Pink roseWhere will you be in 20 years? Wherever it is, see yourself reading the news about your old organization.  Yes, it still exists, although perhaps differently than it does today...and it is doing wonderfully!  As you read the news, you remember an idea you had in 2011.  It was a small idea...a little step forward...and look at what you started!

Wednesday, June 22, 2011

James Kane & Loyalty

James Kane, Closing KeynoterAt the SLA Leadership Summit in January 2010, James Kane spoke on loyalty.  Out of that came the loyalty project that several SLA chapters are doing with Kane as well as his appearance at this year's Leadership Development Institute (LDI) on June 12 and his keynote on June 15. Having now seen him twice, I understand why people were so enthusiastic about him.  He is an excellent storyteller with a message that every organization needs to hear in order to understand its members/users/customers.

First here is the handout from James Kane related to his keynote and notes from Don Hawkins.  Neither is a substitute for being in the audience (and neither will my notes).  If you get an opportunity to see Kane in person, take it.  [Update 2/7/2012: The handout link is now to another version of the handout.  The one that he had made available for SLA is no longer available.  If this link no longer works, use Google's advanced search to search his web site for a PDF and you may find a current version.]

Kane has studied loyalty.  He had defined what loyalty is and discovered what makes each of us loyal.  What surprised me is that loyalty is more complex that I imagined.

While we are focused on people being loyal, we need to recognize that people (e.g., our members) fall into four categories:
  • Antagonistic
  • Transactional
  • Predisposed
  • Loyal
Amazing as it may seem, there will be people who are involved in your organization (e.g., members, customers) who don't like you!  For some reason, they are still involved with you and they - as a group - will never go away.  Thankfully, antagonists comprise a small percentage of the group.

Most of your members/customers/users are either transactional of predisposed.  Those that are transactional buy a product or service without feeling any long term obligation.  To borrow an analogy from a former boss, they see the organization as a soda machine.  They put their money in and get a soda.  Next time they may go to a different machine or even decide to forego a soda and head to a drinking fountain instead.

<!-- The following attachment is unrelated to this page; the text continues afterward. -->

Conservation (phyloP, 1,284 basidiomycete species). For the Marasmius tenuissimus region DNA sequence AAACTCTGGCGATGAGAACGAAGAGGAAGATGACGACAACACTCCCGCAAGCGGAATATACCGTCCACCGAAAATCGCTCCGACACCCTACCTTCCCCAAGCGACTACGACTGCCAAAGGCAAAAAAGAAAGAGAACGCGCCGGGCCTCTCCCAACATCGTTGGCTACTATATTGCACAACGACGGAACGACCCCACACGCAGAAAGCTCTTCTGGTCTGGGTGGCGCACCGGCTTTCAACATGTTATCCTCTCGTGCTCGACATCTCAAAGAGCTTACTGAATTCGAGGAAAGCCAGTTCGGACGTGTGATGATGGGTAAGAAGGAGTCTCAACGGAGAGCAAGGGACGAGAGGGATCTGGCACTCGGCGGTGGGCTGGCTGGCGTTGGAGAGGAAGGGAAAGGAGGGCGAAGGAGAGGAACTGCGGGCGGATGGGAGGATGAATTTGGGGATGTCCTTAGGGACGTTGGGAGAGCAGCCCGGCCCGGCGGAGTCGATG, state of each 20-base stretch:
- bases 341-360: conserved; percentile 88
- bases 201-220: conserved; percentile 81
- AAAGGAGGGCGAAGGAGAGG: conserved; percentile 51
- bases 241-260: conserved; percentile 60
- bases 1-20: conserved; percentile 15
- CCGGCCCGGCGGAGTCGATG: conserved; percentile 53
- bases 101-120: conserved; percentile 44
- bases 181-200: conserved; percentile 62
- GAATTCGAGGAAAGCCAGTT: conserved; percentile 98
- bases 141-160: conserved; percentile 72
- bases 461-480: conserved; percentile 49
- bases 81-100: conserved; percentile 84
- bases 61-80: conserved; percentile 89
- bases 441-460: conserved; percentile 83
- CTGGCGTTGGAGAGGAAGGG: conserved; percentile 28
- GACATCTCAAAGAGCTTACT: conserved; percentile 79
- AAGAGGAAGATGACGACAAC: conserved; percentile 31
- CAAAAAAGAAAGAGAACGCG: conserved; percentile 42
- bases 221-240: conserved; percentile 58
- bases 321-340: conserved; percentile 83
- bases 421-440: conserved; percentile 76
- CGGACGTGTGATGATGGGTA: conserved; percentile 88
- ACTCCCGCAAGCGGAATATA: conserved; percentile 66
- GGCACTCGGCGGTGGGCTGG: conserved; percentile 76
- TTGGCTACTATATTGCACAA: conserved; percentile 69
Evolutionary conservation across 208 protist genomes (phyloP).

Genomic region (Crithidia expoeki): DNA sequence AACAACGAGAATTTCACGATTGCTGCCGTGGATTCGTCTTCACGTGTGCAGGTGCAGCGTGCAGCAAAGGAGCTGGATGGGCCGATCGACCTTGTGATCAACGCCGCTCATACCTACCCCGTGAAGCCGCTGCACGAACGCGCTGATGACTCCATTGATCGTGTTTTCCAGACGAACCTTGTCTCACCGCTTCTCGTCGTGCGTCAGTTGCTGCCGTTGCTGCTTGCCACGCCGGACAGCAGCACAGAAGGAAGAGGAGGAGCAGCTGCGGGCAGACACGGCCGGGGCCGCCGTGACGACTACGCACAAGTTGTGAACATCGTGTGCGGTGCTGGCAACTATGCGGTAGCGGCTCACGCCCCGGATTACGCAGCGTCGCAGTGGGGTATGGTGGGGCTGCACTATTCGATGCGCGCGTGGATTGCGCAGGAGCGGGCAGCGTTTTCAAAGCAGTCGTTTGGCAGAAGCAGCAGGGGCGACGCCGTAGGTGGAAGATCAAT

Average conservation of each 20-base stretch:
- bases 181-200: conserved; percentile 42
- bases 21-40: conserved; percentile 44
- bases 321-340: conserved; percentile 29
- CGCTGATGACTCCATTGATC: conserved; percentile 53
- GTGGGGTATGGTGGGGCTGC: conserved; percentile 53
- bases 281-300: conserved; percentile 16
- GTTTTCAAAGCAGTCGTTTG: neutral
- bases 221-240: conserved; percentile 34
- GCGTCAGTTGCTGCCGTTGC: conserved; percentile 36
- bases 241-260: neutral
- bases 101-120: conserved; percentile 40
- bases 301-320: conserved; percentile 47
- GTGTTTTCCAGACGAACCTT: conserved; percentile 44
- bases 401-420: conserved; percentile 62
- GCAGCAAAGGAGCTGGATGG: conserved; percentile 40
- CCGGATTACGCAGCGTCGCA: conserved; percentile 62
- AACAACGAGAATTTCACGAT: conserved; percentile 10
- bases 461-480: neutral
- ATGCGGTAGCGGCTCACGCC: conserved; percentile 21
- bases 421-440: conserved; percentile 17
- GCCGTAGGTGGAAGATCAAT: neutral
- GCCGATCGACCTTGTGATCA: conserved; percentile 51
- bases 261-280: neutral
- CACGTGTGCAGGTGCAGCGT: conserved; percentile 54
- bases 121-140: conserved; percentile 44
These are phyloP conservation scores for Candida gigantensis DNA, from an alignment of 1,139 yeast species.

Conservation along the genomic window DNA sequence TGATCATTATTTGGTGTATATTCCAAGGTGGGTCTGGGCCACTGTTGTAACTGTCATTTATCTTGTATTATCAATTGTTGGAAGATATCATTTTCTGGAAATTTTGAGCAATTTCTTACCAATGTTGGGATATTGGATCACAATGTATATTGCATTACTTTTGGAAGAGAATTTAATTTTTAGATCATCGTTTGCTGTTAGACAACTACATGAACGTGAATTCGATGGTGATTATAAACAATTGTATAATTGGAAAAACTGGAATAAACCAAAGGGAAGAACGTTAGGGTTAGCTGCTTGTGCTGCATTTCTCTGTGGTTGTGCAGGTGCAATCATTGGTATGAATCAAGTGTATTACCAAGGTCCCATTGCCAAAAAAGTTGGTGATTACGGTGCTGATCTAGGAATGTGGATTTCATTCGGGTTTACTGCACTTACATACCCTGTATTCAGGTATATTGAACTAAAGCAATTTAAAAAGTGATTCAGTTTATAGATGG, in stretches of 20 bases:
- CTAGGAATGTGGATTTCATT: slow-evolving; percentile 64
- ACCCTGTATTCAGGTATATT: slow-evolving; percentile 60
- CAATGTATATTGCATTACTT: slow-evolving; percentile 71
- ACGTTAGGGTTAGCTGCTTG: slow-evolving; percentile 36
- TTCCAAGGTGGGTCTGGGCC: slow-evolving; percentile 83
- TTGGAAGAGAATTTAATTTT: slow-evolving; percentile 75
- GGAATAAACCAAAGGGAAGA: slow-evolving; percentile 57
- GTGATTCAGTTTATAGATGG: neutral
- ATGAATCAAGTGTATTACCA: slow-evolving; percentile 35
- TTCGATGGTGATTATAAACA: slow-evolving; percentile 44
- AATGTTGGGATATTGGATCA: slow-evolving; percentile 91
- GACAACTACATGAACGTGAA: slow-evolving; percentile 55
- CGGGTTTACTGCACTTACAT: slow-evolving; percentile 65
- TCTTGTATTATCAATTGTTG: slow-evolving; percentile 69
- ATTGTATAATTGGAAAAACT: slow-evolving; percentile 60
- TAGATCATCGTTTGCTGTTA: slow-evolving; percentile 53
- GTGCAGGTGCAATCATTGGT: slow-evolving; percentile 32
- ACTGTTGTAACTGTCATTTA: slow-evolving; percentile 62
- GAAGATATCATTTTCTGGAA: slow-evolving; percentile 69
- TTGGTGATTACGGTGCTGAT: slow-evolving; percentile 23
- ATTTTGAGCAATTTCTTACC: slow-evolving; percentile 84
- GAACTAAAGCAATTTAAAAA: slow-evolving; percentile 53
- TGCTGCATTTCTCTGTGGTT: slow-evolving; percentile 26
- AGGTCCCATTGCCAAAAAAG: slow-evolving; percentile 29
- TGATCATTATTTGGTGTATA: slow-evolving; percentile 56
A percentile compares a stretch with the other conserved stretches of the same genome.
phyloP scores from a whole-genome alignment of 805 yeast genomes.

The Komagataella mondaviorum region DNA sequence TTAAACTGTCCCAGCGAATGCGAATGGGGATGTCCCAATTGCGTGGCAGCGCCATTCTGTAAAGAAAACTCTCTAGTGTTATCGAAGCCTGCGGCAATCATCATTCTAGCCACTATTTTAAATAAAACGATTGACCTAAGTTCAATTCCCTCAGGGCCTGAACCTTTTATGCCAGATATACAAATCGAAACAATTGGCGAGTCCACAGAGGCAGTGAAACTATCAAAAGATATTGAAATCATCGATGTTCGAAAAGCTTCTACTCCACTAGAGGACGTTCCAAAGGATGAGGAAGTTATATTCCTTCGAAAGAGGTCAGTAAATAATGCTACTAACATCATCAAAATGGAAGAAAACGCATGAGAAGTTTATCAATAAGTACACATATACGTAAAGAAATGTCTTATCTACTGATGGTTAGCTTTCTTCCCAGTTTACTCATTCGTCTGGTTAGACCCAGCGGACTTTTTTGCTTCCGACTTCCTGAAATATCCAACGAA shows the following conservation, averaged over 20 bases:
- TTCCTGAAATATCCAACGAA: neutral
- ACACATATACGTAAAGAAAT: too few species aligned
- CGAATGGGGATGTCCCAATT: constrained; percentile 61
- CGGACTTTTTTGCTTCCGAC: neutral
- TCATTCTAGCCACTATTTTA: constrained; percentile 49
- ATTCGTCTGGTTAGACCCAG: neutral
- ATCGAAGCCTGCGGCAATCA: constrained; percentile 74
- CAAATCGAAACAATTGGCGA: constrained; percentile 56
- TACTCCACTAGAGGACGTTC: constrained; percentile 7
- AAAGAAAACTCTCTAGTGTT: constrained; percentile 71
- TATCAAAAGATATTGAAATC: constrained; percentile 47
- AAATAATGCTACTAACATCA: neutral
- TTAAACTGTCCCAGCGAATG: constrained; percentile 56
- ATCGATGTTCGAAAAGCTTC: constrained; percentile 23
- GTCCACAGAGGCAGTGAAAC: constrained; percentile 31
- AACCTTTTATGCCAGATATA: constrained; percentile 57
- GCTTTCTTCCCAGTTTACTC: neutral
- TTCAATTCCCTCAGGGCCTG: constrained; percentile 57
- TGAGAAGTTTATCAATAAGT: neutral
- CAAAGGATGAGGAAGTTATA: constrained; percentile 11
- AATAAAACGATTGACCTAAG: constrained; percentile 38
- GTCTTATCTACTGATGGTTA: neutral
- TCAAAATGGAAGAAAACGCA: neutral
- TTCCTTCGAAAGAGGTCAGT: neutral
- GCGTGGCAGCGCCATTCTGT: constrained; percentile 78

People that are predisposed like what you have, but would go someplace else if something better came along.  These are the people that were happy to shop a the Great American grocery store until Wegmans came to town, and then switched where they bought their food. (This eventually led to Great American going out of business.)  As Kane says, having customers that are happy with you isn't enough, because happy customers will leave when they realize they could be happier someplace else.

People who are loyal do not measure the relationship based on price or convenience.  They are loyal because the organization (or store, etc.) makes their lives better or easier.  In one of his slides at LDI, he had a goal of having 20% of the organization identify themselves as being loyal.  (Identification is done through a survey on those factors that demonstrate loyalty.)

Now here is what interested me the most...not everyone will be loyal!  We all know that to be true, but we don't stop to think what that means to our organizations/businesses.  Yes, we want people who are truly loyal.  The truth is, though, that we need those people who are transactional or predisposed.  We need to attract them, even if it means attracting a different group of them every month/year. And if we want to build organizations only for those that are truly loyal, then we need to spend time thinking about what that means in terms of services and obligations, as well as the number of customers/members/users.

Thinking about conferences (and not just about SLA), those that are predisposed will attend if - for example - their employer will pay for it, it is geographically convenient, the sessions seem to be useful, and there isn't another conference that looks better. 

Someone who is transactional will attend the conference but may have sensitivities about place, topic, etc.   I could imagine that person might even join the organization in order to get a lower registration fee, but wouldn't see that as a long-term commitment.

Those that are loyal will attend no matter what! With them there is the feeling that which trumps everything (e.g., geography, etc.) that the conference will make their lives better.

Thinking about the Computers in Libraries (CIL) conference, about 50% of the audience each year is attending their first CIL.  Of the other 50%, there is some segment that has attended many of them.  For them, the conference is a "family reunion", where sitting around and talking is as important (or more important) than the sessions.  These are also the people who will go the extra mile to help make the conference a success, because it is "their" conference.